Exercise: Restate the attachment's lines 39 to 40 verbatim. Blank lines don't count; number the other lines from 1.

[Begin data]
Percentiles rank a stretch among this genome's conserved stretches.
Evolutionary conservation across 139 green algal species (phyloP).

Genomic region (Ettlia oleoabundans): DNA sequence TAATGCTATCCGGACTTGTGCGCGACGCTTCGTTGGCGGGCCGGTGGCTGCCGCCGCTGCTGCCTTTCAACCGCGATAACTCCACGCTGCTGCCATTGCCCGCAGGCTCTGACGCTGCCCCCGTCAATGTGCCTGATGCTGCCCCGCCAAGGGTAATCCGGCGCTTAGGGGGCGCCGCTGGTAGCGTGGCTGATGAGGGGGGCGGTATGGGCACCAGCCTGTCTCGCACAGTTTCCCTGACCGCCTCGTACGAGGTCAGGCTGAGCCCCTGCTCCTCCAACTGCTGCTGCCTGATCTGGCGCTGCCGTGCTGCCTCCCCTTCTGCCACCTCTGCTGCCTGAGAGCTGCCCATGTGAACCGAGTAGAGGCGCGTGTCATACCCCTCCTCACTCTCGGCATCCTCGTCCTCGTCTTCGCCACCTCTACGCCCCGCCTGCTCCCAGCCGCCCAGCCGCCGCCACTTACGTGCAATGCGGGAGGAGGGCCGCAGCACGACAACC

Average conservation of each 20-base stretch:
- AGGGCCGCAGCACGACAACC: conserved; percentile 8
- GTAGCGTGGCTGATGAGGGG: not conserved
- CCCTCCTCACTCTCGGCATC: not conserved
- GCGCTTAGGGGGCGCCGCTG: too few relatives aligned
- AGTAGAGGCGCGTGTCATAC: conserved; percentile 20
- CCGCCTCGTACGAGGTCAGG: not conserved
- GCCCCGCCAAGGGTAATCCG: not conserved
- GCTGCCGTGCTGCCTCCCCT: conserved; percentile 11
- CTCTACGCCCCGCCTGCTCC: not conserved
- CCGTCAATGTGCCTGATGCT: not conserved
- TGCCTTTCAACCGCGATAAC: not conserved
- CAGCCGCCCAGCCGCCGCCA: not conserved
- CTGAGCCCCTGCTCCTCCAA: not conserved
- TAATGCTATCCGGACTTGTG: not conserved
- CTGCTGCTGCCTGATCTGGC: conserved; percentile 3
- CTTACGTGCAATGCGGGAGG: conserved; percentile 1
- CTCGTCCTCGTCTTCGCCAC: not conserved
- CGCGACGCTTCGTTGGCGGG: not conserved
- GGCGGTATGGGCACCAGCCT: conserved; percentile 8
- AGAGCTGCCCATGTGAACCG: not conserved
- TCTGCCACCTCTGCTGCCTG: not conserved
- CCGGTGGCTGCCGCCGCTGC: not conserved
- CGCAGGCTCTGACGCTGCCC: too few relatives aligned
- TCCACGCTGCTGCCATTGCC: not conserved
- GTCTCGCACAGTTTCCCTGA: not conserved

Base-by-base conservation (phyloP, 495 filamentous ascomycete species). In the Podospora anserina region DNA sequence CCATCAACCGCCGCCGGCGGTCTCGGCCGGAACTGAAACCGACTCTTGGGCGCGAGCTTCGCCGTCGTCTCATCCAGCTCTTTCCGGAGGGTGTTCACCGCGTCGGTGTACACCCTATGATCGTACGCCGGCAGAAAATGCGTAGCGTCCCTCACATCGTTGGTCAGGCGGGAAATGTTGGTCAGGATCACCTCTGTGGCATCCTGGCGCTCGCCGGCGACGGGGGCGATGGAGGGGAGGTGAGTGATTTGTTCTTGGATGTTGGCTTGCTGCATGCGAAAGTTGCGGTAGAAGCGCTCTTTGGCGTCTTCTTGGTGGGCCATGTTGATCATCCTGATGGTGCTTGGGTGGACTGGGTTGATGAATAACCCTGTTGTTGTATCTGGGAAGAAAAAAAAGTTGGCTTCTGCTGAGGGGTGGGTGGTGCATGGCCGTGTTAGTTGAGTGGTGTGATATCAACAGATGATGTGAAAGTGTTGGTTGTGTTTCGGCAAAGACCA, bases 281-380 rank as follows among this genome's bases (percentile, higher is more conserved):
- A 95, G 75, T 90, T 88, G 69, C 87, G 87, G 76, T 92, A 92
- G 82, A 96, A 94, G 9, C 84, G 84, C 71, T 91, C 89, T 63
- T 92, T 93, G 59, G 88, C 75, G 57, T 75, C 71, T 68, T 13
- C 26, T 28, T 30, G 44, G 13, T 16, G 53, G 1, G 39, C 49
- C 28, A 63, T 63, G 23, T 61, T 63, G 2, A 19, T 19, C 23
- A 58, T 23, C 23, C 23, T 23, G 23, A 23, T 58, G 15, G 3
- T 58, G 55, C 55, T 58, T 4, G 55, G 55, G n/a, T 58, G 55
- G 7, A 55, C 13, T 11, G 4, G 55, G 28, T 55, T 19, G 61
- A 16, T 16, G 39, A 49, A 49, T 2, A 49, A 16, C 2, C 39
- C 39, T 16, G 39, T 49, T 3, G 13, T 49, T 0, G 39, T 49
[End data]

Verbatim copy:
- A 16, T 16, G 39, A 49, A 49, T 2, A 49, A 16, C 2, C 39
- C 39, T 16, G 39, T 49, T 3, G 13, T 49, T 0, G 39, T 49